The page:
although 25 players were allowed, they would only carry 24 per club to protest the union and
          the rising salaries. So for the first half of 1978, and all of 1986 to 1989, 24 players.

          I am against a higher roster limit. That would mean even more specialization and even longer games.

  • Tony_Hall

    Success rates of Prospects.

    Breaking down prospects to who was a bust, success and superior, here is the rate that Top 20 prospects have been in the superior category. Evaluators are doing better job identifying the best prospects.

    1990-93: 13.8 percent
    1994-97: 15.3 percent
    1998-2002: 16.2 percent
    2003-06: 20.3 percent

    http://espn.go.com/blog/sweetspot/post/_/id/43074/a-study-on-success-rate-of-prospects

    http://camdendepot.blogspot.com/2013/12/death-to-tinstaapp-updating-mckinneys.html

    Prospects are no sure thing, but as teams and sites like BA are getting better at this inexact science, the success rates are going up.

  • Tony_Hall

    Sorry, catching up on my Dave Schoenfield articles and he has some good ones in the last few days.

    This will get some people to look at WAR differently.

    What if Willie Mays was a free agent?

    “We could project his 10-year WAR totals at something like this: 9.5, 9.0, 8.5, 8.0, 7.5, 6.5, 5.5, 4.5, 4.0, 3.0. That’s 66 WAR. At $6.5 million per win, that’s a $429 million contract.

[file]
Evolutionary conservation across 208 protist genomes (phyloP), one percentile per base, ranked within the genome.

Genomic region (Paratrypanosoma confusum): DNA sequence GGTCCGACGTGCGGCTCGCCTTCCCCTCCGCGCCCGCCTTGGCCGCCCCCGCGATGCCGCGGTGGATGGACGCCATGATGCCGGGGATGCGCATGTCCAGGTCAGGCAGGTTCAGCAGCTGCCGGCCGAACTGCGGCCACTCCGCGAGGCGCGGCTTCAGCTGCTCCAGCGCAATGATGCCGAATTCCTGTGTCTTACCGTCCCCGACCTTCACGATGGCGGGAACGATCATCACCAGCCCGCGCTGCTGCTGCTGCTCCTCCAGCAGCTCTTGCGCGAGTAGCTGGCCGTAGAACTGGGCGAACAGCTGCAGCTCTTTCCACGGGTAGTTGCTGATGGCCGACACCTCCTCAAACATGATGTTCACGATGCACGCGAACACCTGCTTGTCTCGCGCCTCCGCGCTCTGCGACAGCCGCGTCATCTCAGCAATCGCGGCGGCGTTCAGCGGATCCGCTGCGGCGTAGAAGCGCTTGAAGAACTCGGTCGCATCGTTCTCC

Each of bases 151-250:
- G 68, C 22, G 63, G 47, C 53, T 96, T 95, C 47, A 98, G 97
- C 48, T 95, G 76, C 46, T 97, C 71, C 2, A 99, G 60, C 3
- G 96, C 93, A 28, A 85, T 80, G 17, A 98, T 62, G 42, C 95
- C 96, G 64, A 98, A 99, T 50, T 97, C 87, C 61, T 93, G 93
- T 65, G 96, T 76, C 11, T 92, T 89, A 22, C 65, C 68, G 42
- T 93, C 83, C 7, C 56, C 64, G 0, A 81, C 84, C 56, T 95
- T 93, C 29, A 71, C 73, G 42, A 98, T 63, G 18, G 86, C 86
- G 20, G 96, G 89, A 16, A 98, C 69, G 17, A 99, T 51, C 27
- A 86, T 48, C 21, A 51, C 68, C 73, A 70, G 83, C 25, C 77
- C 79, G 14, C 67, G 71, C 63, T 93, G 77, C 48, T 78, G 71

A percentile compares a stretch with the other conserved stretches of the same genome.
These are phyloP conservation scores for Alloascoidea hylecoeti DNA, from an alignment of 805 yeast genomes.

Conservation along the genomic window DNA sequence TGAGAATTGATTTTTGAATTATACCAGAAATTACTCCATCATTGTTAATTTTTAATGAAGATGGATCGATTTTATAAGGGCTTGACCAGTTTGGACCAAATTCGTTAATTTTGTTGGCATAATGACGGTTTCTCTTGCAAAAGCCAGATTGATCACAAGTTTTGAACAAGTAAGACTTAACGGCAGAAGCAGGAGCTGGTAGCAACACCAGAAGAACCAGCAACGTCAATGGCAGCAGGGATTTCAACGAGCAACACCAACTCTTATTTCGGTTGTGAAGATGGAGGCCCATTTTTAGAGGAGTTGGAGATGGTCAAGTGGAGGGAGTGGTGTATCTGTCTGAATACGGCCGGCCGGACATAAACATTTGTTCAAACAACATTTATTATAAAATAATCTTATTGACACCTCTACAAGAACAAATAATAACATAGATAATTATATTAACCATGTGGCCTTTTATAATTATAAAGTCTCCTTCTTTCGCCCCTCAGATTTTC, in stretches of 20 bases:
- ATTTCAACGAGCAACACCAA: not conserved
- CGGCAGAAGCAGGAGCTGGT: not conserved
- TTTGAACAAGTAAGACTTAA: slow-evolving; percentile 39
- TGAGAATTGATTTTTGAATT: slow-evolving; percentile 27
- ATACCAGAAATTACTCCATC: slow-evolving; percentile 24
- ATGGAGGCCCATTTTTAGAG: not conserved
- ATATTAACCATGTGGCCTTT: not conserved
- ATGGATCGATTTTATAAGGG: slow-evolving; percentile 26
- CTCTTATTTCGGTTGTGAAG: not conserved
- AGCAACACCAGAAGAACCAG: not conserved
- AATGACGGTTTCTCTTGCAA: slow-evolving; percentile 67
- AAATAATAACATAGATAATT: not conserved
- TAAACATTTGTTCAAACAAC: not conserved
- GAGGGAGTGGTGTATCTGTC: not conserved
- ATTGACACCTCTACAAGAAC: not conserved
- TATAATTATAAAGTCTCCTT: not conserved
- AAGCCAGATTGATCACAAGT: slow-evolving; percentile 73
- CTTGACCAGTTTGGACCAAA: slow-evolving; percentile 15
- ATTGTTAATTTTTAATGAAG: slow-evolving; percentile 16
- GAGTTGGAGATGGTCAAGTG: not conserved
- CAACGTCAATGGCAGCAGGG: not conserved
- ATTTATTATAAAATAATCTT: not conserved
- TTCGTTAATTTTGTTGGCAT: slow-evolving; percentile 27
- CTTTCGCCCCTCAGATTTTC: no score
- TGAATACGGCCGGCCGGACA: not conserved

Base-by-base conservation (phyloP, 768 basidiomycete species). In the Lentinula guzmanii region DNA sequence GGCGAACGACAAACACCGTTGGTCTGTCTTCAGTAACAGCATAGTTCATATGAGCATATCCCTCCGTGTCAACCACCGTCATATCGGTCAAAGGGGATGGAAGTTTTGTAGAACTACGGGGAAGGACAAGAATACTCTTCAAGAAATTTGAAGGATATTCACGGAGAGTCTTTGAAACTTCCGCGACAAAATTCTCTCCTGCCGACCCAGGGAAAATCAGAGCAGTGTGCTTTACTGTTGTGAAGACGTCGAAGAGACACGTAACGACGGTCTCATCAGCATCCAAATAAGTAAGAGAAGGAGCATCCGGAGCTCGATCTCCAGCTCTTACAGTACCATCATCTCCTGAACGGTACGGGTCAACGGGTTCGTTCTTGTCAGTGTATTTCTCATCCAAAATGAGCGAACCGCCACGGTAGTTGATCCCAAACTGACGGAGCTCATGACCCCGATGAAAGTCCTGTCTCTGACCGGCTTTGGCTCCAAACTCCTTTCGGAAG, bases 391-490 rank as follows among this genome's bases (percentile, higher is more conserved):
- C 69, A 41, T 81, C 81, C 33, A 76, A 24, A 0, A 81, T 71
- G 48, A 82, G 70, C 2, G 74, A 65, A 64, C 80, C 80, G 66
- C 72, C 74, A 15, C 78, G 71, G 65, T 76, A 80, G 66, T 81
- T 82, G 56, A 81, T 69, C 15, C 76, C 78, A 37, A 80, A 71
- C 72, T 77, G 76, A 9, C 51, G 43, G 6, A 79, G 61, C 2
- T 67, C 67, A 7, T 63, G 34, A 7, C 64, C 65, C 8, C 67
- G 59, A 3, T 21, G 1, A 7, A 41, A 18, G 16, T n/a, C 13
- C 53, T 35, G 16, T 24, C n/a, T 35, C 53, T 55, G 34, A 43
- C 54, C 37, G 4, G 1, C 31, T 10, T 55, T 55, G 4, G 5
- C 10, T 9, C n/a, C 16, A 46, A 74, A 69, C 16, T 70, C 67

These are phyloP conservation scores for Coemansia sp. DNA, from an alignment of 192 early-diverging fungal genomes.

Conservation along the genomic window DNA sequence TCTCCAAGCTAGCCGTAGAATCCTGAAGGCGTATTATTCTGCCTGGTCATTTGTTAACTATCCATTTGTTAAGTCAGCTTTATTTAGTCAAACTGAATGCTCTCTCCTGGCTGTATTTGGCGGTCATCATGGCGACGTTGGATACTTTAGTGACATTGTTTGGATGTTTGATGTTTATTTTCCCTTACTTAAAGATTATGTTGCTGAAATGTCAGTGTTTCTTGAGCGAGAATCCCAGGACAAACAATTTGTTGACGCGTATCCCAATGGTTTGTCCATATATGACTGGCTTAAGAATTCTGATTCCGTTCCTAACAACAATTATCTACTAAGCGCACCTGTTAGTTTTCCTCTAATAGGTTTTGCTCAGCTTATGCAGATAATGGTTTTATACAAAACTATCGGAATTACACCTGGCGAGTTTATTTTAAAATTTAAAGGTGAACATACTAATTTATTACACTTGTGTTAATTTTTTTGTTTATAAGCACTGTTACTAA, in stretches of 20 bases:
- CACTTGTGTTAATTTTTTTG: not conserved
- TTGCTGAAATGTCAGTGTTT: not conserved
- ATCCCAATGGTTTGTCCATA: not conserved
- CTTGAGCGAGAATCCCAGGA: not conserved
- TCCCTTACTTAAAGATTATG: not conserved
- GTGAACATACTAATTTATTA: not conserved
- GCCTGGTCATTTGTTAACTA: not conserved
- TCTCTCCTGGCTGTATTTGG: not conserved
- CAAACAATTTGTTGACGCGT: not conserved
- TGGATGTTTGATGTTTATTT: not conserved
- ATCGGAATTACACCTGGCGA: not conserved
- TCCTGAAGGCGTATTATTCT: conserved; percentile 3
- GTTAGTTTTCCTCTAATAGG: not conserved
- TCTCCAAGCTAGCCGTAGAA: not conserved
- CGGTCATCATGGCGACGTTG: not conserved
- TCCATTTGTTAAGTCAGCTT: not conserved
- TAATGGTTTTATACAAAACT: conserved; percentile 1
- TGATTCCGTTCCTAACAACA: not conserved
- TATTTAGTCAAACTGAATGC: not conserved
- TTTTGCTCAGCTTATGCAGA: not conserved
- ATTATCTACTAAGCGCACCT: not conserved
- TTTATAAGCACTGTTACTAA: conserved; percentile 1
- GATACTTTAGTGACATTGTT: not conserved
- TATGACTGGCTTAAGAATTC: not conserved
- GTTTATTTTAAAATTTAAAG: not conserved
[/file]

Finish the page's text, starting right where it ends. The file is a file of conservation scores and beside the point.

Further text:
Too much money? According to Baseball-Reference.com, Mays was actually worth 88.8 WAR from ages 28 to 37, including an amazing run from ages 31 to 34 where he topped 10 WAR each season.”

    They also look at Babe Ruth, Mickey Mantle, Ty Cobb, Ken Griffey Jr, and young ARoid.

    Fun column, even for those that don’t like WAR.

    http://espn.go.com/blog/sweetspot/post/_/id/43039/what-if-willie-mays-were-a-free-agent

    • 07GreyDigger

      WAR is a stupid stat because I don’t understand it. ROAR!

      • Tony_Hall

        It is not a perfect stat and that is what people like to use as a way to say it has o value. It is one of the ways we have to look at players and get a value for all that they do.

        One area people miss out on is how the changing of a position can change a players WAR. CF is more valuable than RF, SS more than 1B, SP more than a RP.

        • 07GreyDigger

          I am a fan of WAR. I was just using some sarcasm. :)

          • Tony_Hall

            I know you are.

  • 07GreyDigger

    Tom, I appreciate the humor in #5, before someone posts that the fact this was a highlight speaks volumes about the Cubs this season.

    • Ripsnorter1

      Now that post just reeks of optimism. : )

  • cubtex

    My curiousity led me to look at 3 teams that finished worse that the Cubs did and look at their OUTFIELD non roster invites in 2013. It seems like the Cubs are in the huge minority with the number of invites. It isn’t even close. Obviously these other teams didn’t need to sign all these AAAA players to fill out a roster in spring training.